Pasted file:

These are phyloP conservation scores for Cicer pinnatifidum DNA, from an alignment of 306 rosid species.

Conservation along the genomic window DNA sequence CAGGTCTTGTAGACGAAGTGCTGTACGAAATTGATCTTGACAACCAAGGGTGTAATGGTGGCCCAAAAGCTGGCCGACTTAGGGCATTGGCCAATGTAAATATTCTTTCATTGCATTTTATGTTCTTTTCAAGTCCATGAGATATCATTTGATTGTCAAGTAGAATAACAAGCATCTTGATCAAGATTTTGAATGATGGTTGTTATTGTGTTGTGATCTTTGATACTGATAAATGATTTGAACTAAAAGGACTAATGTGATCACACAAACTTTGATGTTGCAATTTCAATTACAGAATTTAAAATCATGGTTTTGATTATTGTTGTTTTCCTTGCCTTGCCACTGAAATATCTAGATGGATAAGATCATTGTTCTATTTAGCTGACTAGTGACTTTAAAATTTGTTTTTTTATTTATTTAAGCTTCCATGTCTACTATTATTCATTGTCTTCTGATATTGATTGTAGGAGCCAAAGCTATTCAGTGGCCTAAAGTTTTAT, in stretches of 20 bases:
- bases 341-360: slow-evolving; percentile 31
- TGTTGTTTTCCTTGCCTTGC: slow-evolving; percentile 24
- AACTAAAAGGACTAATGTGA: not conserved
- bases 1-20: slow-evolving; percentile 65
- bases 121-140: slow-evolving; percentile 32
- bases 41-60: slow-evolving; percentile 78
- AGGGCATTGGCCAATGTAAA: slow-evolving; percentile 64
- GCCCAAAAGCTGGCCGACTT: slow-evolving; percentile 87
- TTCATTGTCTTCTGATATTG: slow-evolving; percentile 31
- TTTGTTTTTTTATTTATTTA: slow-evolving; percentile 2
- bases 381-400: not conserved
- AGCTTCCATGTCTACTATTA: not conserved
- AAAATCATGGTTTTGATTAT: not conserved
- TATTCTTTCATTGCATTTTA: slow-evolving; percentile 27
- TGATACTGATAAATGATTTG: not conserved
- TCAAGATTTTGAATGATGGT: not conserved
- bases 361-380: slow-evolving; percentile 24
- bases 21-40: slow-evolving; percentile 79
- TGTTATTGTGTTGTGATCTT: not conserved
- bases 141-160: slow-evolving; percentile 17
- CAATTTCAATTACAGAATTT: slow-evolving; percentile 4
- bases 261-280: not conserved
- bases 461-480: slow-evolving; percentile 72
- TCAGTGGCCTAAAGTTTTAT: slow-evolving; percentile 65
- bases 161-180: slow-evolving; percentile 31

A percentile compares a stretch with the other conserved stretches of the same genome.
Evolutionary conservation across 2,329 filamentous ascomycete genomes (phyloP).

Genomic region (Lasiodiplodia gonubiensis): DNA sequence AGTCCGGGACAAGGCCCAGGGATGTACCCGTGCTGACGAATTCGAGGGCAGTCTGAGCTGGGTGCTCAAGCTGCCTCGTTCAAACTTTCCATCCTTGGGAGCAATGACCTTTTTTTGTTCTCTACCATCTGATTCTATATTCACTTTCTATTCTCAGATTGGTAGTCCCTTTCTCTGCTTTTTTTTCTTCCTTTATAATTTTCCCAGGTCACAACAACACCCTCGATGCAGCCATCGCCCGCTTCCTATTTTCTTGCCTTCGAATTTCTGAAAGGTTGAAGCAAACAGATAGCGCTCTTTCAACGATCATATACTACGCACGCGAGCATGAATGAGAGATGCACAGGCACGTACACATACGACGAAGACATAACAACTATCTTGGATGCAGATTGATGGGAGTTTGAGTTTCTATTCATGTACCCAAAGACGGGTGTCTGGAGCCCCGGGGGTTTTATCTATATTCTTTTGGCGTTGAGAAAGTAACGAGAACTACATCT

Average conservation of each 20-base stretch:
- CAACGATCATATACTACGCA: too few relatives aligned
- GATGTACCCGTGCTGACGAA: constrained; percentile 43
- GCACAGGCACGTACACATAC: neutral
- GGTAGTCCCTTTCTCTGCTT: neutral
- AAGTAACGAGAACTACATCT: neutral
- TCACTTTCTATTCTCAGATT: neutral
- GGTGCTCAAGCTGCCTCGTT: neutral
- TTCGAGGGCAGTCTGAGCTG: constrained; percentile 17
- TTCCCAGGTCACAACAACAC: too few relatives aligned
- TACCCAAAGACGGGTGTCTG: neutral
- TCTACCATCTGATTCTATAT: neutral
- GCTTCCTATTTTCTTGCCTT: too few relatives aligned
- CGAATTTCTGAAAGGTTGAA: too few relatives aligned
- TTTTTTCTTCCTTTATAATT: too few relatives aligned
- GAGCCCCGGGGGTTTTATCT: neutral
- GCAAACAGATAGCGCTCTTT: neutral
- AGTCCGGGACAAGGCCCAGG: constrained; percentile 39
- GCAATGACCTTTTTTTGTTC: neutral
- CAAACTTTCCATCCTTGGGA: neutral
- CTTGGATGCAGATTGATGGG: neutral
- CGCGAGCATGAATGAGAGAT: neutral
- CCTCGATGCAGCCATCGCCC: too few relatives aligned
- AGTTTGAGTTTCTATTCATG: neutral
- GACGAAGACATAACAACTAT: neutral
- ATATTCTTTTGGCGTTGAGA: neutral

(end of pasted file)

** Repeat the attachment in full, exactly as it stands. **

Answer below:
These are phyloP conservation scores for Cicer pinnatifidum DNA, from an alignment of 306 rosid species.

Conservation along the genomic window DNA sequence CAGGTCTTGTAGACGAAGTGCTGTACGAAATTGATCTTGACAACCAAGGGTGTAATGGTGGCCCAAAAGCTGGCCGACTTAGGGCATTGGCCAATGTAAATATTCTTTCATTGCATTTTATGTTCTTTTCAAGTCCATGAGATATCATTTGATTGTCAAGTAGAATAACAAGCATCTTGATCAAGATTTTGAATGATGGTTGTTATTGTGTTGTGATCTTTGATACTGATAAATGATTTGAACTAAAAGGACTAATGTGATCACACAAACTTTGATGTTGCAATTTCAATTACAGAATTTAAAATCATGGTTTTGATTATTGTTGTTTTCCTTGCCTTGCCACTGAAATATCTAGATGGATAAGATCATTGTTCTATTTAGCTGACTAGTGACTTTAAAATTTGTTTTTTTATTTATTTAAGCTTCCATGTCTACTATTATTCATTGTCTTCTGATATTGATTGTAGGAGCCAAAGCTATTCAGTGGCCTAAAGTTTTAT, in stretches of 20 bases:
- bases 341-360: slow-evolving; percentile 31
- TGTTGTTTTCCTTGCCTTGC: slow-evolving; percentile 24
- AACTAAAAGGACTAATGTGA: not conserved
- bases 1-20: slow-evolving; percentile 65
- bases 121-140: slow-evolving; percentile 32
- bases 41-60: slow-evolving; percentile 78
- AGGGCATTGGCCAATGTAAA: slow-evolving; percentile 64
- GCCCAAAAGCTGGCCGACTT: slow-evolving; percentile 87
- TTCATTGTCTTCTGATATTG: slow-evolving; percentile 31
- TTTGTTTTTTTATTTATTTA: slow-evolving; percentile 2
- bases 381-400: not conserved
- AGCTTCCATGTCTACTATTA: not conserved
- AAAATCATGGTTTTGATTAT: not conserved
- TATTCTTTCATTGCATTTTA: slow-evolving; percentile 27
- TGATACTGATAAATGATTTG: not conserved
- TCAAGATTTTGAATGATGGT: not conserved
- bases 361-380: slow-evolving; percentile 24
- bases 21-40: slow-evolving; percentile 79
- TGTTATTGTGTTGTGATCTT: not conserved
- bases 141-160: slow-evolving; percentile 17
- CAATTTCAATTACAGAATTT: slow-evolving; percentile 4
- bases 261-280: not conserved
- bases 461-480: slow-evolving; percentile 72
- TCAGTGGCCTAAAGTTTTAT: slow-evolving; percentile 65
- bases 161-180: slow-evolving; percentile 31

A percentile compares a stretch with the other conserved stretches of the same genome.
Evolutionary conservation across 2,329 filamentous ascomycete genomes (phyloP).

Genomic region (Lasiodiplodia gonubiensis): DNA sequence AGTCCGGGACAAGGCCCAGGGATGTACCCGTGCTGACGAATTCGAGGGCAGTCTGAGCTGGGTGCTCAAGCTGCCTCGTTCAAACTTTCCATCCTTGGGAGCAATGACCTTTTTTTGTTCTCTACCATCTGATTCTATATTCACTTTCTATTCTCAGATTGGTAGTCCCTTTCTCTGCTTTTTTTTCTTCCTTTATAATTTTCCCAGGTCACAACAACACCCTCGATGCAGCCATCGCCCGCTTCCTATTTTCTTGCCTTCGAATTTCTGAAAGGTTGAAGCAAACAGATAGCGCTCTTTCAACGATCATATACTACGCACGCGAGCATGAATGAGAGATGCACAGGCACGTACACATACGACGAAGACATAACAACTATCTTGGATGCAGATTGATGGGAGTTTGAGTTTCTATTCATGTACCCAAAGACGGGTGTCTGGAGCCCCGGGGGTTTTATCTATATTCTTTTGGCGTTGAGAAAGTAACGAGAACTACATCT

Average conservation of each 20-base stretch:
- CAACGATCATATACTACGCA: too few relatives aligned
- GATGTACCCGTGCTGACGAA: constrained; percentile 43
- GCACAGGCACGTACACATAC: neutral
- GGTAGTCCCTTTCTCTGCTT: neutral
- AAGTAACGAGAACTACATCT: neutral
- TCACTTTCTATTCTCAGATT: neutral
- GGTGCTCAAGCTGCCTCGTT: neutral
- TTCGAGGGCAGTCTGAGCTG: constrained; percentile 17
- TTCCCAGGTCACAACAACAC: too few relatives aligned
- TACCCAAAGACGGGTGTCTG: neutral
- TCTACCATCTGATTCTATAT: neutral
- GCTTCCTATTTTCTTGCCTT: too few relatives aligned
- CGAATTTCTGAAAGGTTGAA: too few relatives aligned
- TTTTTTCTTCCTTTATAATT: too few relatives aligned
- GAGCCCCGGGGGTTTTATCT: neutral
- GCAAACAGATAGCGCTCTTT: neutral
- AGTCCGGGACAAGGCCCAGG: constrained; percentile 39
- GCAATGACCTTTTTTTGTTC: neutral
- CAAACTTTCCATCCTTGGGA: neutral
- CTTGGATGCAGATTGATGGG: neutral
- CGCGAGCATGAATGAGAGAT: neutral
- CCTCGATGCAGCCATCGCCC: too few relatives aligned
- AGTTTGAGTTTCTATTCATG: neutral
- GACGAAGACATAACAACTAT: neutral
- ATATTCTTTTGGCGTTGAGA: neutral